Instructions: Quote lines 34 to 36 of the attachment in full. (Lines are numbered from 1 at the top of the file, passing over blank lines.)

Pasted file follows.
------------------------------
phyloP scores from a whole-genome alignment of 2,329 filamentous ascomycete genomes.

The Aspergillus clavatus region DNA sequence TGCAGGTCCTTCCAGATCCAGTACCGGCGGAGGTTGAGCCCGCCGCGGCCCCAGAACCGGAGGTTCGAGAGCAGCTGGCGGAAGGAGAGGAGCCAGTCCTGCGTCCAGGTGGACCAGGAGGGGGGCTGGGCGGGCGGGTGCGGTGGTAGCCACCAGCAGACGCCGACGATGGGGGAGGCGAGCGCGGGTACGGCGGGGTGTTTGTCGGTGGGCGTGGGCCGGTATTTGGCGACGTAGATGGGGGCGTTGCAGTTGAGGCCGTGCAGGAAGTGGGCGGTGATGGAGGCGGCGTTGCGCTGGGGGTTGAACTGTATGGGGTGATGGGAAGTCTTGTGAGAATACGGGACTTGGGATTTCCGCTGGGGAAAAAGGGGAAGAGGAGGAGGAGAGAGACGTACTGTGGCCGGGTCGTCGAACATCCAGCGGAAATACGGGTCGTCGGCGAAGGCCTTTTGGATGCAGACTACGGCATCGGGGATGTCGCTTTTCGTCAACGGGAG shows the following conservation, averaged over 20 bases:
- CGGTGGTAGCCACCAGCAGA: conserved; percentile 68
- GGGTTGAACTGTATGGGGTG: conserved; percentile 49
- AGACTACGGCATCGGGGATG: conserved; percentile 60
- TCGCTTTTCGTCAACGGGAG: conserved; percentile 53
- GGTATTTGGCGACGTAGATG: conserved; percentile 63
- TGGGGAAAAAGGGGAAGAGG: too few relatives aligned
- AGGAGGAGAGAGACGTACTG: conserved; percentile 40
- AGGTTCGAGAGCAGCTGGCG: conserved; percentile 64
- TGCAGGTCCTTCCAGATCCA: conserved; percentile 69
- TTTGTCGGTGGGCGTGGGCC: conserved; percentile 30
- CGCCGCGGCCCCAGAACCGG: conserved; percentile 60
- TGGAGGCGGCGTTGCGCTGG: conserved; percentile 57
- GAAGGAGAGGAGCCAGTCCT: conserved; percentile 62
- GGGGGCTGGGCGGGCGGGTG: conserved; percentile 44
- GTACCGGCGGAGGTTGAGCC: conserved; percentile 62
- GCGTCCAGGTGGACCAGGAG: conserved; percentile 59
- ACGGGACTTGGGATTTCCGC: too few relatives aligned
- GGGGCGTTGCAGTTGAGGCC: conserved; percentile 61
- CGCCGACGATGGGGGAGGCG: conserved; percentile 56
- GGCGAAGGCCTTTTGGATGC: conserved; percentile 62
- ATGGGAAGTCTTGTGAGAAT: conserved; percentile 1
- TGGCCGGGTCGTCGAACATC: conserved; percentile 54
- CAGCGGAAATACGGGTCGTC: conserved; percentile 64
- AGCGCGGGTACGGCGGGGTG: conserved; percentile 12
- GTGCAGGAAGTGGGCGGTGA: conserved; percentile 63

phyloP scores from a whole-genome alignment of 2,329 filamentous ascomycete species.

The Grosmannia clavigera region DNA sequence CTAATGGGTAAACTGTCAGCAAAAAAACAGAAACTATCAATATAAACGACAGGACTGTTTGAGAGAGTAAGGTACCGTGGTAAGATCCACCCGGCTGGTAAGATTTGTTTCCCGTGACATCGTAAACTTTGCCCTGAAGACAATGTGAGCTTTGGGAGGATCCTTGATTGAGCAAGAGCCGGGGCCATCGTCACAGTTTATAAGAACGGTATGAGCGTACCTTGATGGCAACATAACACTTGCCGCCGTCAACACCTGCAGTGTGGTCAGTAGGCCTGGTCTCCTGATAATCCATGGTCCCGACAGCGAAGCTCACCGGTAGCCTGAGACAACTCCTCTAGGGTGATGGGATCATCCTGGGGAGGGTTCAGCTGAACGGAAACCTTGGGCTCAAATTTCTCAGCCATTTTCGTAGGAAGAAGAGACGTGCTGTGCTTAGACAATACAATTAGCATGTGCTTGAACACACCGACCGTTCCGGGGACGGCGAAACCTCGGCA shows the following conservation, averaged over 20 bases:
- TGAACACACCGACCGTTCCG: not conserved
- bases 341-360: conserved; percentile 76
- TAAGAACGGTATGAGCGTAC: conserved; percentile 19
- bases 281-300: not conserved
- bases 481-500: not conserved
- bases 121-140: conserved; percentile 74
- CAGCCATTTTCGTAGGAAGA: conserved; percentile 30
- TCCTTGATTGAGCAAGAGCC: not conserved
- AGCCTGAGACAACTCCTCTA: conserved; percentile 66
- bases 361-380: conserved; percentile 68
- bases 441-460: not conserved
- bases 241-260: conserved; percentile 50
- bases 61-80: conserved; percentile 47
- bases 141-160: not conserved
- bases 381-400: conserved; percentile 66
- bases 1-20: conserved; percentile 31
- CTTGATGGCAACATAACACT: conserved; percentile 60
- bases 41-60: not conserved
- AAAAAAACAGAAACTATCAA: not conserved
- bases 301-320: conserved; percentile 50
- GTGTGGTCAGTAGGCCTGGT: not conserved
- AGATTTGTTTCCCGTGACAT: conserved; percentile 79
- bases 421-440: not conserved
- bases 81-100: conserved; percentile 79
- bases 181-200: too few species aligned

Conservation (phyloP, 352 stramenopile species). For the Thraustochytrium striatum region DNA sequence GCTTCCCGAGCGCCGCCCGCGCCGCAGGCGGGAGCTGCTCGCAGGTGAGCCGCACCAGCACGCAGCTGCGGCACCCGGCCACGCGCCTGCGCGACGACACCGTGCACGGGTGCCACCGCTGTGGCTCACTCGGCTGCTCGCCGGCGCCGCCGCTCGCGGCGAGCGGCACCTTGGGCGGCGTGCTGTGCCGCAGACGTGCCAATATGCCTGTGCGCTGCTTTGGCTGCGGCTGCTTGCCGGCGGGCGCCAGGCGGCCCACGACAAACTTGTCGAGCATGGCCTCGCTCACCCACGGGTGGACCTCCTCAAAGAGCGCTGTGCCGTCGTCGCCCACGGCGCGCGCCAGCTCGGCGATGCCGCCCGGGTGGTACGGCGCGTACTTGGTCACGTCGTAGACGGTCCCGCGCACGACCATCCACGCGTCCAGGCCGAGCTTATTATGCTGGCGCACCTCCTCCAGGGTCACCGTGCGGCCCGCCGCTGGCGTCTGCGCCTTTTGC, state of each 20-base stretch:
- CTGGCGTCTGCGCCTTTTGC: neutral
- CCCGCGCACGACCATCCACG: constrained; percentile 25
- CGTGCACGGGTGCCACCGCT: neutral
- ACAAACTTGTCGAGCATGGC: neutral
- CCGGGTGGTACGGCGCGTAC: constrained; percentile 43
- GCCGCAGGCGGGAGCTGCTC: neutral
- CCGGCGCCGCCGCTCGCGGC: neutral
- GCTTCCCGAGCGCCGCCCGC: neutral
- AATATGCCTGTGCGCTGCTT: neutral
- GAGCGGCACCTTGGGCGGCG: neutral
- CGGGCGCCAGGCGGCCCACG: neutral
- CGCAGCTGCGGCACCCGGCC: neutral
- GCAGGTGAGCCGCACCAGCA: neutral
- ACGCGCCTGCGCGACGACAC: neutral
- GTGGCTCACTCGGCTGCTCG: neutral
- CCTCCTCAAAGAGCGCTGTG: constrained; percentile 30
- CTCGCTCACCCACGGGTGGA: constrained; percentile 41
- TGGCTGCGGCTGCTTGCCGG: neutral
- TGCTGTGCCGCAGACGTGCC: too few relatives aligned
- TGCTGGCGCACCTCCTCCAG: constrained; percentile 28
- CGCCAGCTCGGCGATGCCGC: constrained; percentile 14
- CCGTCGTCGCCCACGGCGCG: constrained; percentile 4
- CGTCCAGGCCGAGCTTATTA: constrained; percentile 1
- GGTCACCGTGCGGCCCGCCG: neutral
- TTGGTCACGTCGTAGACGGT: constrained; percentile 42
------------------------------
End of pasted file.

- bases 481-500: not conserved
- bases 121-140: conserved; percentile 74
- CAGCCATTTTCGTAGGAAGA: conserved; percentile 30